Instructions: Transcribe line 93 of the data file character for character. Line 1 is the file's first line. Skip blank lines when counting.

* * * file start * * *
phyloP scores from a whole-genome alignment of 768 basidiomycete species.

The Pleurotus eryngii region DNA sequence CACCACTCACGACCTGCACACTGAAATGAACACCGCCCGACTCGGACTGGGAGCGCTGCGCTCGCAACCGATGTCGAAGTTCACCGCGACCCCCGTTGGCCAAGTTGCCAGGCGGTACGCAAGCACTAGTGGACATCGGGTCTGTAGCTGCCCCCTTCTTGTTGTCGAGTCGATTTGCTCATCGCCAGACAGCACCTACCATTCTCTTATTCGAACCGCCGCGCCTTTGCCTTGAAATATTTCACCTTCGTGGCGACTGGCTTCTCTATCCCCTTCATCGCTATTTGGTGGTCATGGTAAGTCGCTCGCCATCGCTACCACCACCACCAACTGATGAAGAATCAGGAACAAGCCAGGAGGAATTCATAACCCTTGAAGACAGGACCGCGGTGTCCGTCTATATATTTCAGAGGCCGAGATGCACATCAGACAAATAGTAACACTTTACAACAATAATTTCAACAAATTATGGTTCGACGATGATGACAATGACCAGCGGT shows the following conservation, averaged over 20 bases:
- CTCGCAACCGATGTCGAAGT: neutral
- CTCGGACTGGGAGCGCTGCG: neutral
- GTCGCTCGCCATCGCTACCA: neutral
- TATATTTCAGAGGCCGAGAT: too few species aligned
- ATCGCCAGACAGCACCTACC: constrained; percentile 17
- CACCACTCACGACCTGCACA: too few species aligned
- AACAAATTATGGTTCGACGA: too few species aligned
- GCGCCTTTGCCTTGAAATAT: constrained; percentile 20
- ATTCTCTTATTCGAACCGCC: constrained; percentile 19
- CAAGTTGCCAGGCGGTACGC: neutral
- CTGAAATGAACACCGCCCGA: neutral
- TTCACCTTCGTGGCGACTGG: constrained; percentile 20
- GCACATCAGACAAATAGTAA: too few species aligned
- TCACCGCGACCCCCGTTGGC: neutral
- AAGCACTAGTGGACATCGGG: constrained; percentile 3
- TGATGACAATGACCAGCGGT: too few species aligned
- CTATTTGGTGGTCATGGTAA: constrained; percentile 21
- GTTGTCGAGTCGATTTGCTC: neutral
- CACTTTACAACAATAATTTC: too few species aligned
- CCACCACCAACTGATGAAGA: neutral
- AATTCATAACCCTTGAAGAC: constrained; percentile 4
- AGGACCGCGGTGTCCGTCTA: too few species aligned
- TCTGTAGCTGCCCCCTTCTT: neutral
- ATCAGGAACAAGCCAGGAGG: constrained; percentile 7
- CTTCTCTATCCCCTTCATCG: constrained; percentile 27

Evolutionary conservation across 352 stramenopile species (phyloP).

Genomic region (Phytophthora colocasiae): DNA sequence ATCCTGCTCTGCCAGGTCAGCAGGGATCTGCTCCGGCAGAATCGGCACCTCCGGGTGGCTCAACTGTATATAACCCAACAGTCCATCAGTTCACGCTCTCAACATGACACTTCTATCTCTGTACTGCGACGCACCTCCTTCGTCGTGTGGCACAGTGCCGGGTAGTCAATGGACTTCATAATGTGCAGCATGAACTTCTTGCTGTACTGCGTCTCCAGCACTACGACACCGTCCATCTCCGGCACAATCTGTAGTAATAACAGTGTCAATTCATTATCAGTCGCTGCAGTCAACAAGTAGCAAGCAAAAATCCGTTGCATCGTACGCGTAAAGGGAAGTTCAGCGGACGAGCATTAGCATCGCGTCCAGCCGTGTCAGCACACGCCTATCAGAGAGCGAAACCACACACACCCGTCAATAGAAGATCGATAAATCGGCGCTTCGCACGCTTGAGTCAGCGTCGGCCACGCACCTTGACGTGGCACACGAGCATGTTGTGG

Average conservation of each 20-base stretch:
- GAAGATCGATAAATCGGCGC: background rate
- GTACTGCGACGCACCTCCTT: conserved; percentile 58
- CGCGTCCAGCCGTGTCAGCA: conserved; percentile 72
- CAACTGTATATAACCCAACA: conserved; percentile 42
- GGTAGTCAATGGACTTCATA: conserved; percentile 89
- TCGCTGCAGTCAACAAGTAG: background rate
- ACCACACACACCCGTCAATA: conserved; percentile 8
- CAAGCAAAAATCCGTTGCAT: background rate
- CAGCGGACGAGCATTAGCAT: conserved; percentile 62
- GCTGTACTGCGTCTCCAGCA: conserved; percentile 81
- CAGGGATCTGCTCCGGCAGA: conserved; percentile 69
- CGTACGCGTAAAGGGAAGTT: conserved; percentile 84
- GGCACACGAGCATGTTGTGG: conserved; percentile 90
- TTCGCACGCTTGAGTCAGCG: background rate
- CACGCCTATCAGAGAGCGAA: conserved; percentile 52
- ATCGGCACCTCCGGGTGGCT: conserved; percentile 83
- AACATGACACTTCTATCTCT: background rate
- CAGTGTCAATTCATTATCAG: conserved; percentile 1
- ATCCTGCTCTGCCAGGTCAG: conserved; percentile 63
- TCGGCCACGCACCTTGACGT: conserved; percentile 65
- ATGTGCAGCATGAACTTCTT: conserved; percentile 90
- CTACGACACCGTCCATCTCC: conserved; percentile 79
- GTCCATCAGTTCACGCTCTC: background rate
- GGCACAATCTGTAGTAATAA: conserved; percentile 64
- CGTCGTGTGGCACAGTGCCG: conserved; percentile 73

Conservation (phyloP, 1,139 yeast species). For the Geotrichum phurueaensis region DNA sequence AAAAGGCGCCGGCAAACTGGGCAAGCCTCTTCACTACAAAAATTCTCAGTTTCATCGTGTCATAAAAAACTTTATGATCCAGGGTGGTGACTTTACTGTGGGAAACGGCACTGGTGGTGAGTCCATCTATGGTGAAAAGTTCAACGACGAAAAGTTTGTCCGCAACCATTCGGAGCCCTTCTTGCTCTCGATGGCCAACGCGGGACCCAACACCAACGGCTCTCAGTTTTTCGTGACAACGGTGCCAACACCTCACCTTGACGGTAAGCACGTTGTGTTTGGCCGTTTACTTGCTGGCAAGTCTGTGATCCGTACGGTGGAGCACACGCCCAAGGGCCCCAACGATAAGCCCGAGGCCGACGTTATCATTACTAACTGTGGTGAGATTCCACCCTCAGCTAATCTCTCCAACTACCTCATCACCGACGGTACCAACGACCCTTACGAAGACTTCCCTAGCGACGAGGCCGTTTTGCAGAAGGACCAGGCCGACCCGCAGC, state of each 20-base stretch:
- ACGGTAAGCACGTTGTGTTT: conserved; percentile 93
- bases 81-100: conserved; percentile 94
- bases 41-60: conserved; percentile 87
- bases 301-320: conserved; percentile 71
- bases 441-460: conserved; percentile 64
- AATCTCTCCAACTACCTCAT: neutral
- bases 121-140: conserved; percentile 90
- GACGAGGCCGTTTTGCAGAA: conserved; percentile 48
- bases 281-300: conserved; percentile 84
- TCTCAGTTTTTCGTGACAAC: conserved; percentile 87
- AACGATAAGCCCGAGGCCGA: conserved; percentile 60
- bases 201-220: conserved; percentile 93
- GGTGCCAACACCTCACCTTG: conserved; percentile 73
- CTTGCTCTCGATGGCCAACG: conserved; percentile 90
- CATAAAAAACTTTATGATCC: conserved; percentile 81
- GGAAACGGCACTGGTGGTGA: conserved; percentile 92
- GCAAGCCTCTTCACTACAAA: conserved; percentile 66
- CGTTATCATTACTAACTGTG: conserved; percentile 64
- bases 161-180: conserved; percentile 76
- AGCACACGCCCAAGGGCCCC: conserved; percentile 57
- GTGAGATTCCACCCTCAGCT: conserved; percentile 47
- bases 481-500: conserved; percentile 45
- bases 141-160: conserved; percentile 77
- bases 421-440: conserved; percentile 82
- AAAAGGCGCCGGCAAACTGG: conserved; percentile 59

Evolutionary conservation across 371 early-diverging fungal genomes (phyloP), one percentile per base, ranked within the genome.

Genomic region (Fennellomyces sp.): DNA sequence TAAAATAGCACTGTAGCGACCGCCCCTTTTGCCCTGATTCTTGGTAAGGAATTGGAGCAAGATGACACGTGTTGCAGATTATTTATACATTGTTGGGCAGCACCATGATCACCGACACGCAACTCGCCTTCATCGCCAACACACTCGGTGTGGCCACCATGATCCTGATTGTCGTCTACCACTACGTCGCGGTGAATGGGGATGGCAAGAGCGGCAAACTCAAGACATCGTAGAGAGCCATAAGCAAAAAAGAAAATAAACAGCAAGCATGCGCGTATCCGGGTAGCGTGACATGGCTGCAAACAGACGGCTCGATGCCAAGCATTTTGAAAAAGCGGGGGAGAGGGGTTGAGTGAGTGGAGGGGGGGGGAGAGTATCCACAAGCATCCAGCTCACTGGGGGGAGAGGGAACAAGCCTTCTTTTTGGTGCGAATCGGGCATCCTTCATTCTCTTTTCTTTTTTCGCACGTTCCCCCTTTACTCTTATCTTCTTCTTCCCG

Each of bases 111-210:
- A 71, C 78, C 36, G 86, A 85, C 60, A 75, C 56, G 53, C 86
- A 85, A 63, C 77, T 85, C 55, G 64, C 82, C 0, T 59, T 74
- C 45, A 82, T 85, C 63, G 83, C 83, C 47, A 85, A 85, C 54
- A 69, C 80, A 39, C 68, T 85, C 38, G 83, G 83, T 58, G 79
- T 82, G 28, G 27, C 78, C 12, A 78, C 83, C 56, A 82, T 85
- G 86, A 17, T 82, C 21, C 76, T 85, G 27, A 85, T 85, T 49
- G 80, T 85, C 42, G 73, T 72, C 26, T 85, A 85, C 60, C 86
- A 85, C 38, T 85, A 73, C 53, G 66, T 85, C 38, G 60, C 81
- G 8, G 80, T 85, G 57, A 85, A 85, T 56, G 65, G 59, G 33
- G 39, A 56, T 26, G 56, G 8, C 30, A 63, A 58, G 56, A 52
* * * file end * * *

- G 8, G 80, T 85, G 57, A 85, A 85, T 56, G 65, G 59, G 33